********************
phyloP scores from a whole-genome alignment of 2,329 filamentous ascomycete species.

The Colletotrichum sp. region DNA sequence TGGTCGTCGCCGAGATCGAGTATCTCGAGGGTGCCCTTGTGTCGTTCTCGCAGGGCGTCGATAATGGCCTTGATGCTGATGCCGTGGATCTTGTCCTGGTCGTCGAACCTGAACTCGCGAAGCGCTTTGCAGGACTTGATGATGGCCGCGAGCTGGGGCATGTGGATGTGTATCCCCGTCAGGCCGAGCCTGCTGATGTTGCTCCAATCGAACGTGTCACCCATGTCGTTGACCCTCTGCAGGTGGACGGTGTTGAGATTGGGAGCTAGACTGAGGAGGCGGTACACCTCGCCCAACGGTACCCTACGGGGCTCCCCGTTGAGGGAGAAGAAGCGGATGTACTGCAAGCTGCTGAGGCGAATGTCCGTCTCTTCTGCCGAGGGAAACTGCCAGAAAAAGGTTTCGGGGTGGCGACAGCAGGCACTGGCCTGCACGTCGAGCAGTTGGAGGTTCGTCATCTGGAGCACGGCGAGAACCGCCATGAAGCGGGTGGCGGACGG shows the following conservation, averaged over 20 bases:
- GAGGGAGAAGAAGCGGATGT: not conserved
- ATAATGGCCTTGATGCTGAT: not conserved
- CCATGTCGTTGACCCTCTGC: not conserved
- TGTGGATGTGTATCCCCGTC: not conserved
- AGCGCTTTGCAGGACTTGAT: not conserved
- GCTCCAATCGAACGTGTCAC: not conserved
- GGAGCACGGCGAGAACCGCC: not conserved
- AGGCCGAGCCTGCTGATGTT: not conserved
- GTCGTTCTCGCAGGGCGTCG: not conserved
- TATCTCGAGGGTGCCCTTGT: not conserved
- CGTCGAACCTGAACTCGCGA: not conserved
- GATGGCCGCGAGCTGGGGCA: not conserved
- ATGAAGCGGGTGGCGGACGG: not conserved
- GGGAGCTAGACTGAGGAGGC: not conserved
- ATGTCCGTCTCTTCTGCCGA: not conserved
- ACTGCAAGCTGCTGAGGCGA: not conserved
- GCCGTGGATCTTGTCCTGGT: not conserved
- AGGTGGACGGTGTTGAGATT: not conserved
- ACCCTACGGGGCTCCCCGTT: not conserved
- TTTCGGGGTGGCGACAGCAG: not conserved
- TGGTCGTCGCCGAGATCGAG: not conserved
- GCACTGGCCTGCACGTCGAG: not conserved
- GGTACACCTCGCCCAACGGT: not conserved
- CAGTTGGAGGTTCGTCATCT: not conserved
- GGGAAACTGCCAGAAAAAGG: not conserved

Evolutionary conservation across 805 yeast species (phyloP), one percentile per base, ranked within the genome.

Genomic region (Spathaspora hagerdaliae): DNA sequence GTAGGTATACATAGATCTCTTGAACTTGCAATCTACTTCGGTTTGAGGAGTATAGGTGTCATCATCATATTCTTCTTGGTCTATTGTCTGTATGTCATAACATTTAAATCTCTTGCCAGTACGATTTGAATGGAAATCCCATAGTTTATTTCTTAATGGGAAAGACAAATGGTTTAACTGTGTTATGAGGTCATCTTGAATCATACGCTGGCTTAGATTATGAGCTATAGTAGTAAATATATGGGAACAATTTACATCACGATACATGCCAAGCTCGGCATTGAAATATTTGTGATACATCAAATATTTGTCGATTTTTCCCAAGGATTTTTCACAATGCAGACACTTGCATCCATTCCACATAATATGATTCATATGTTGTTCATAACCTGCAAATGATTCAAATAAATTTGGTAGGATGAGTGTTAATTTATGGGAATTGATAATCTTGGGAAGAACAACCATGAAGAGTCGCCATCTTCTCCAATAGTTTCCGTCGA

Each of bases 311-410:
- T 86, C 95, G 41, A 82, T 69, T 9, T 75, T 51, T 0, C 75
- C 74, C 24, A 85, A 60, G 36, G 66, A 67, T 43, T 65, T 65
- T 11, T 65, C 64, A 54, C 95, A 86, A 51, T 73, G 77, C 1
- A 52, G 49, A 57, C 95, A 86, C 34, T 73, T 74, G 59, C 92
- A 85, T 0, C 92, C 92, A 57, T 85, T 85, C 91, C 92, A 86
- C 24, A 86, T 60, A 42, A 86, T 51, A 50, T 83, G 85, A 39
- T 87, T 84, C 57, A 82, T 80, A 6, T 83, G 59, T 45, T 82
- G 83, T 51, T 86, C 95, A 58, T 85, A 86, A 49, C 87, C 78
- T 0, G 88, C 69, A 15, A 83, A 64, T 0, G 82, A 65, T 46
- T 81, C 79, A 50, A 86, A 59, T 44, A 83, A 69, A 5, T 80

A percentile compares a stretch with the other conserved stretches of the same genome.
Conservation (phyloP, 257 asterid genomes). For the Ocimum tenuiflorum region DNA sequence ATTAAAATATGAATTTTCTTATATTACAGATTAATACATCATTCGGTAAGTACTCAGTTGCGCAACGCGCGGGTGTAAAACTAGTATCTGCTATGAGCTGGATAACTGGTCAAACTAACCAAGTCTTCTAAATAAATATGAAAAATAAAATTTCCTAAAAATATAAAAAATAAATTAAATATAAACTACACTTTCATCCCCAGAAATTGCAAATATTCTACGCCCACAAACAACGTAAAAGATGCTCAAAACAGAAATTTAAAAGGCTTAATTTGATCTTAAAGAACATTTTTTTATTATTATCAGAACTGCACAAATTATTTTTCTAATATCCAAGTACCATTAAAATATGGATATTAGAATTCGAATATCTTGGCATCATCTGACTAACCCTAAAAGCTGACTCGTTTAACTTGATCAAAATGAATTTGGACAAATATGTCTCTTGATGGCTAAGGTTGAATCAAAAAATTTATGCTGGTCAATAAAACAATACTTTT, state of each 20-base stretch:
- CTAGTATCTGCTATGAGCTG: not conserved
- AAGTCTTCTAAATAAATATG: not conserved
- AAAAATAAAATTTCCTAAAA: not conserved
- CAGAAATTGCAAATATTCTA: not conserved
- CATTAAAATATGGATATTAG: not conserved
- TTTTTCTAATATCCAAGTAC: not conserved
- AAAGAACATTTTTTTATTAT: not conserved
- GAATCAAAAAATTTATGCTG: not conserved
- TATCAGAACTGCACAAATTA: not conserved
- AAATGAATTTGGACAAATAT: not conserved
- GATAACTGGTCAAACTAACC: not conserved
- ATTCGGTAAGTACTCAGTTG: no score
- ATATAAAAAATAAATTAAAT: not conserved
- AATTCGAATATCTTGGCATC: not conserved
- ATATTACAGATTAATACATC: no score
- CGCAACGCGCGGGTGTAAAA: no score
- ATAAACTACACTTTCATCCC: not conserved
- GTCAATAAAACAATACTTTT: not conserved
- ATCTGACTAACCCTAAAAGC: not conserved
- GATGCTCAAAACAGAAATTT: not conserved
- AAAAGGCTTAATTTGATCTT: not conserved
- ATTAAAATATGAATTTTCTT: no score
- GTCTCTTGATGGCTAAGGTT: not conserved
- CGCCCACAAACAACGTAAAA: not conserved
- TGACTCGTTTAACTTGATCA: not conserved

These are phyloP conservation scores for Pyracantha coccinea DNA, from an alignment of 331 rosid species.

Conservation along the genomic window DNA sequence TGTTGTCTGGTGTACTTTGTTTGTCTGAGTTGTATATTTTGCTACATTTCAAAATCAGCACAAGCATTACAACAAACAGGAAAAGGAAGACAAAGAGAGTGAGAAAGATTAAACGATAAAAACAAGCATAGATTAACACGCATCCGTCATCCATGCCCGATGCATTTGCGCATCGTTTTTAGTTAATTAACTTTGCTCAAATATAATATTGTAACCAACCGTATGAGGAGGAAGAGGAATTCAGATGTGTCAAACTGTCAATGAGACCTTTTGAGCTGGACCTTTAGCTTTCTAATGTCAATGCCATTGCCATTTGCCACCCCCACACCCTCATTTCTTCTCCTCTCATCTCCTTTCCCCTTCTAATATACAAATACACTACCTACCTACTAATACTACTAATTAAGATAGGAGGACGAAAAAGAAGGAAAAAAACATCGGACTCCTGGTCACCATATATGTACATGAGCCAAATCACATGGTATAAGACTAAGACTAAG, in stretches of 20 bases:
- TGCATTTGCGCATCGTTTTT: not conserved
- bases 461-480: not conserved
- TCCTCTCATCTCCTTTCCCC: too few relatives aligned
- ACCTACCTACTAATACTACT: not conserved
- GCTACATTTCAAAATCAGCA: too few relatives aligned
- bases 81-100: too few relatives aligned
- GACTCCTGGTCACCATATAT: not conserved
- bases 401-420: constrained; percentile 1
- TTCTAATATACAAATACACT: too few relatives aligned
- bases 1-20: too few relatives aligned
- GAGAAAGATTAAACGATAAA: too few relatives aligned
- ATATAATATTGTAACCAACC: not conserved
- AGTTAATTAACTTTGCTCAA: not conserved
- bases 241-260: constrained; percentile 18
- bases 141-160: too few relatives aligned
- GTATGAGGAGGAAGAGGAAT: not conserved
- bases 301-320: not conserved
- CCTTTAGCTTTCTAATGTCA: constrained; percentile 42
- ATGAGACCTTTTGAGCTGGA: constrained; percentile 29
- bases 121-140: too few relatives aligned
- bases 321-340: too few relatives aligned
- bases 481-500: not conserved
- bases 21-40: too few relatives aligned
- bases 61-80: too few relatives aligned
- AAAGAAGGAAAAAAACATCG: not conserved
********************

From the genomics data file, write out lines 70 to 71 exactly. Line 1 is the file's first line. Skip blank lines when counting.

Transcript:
- TGCATTTGCGCATCGTTTTT: not conserved
- bases 461-480: not conserved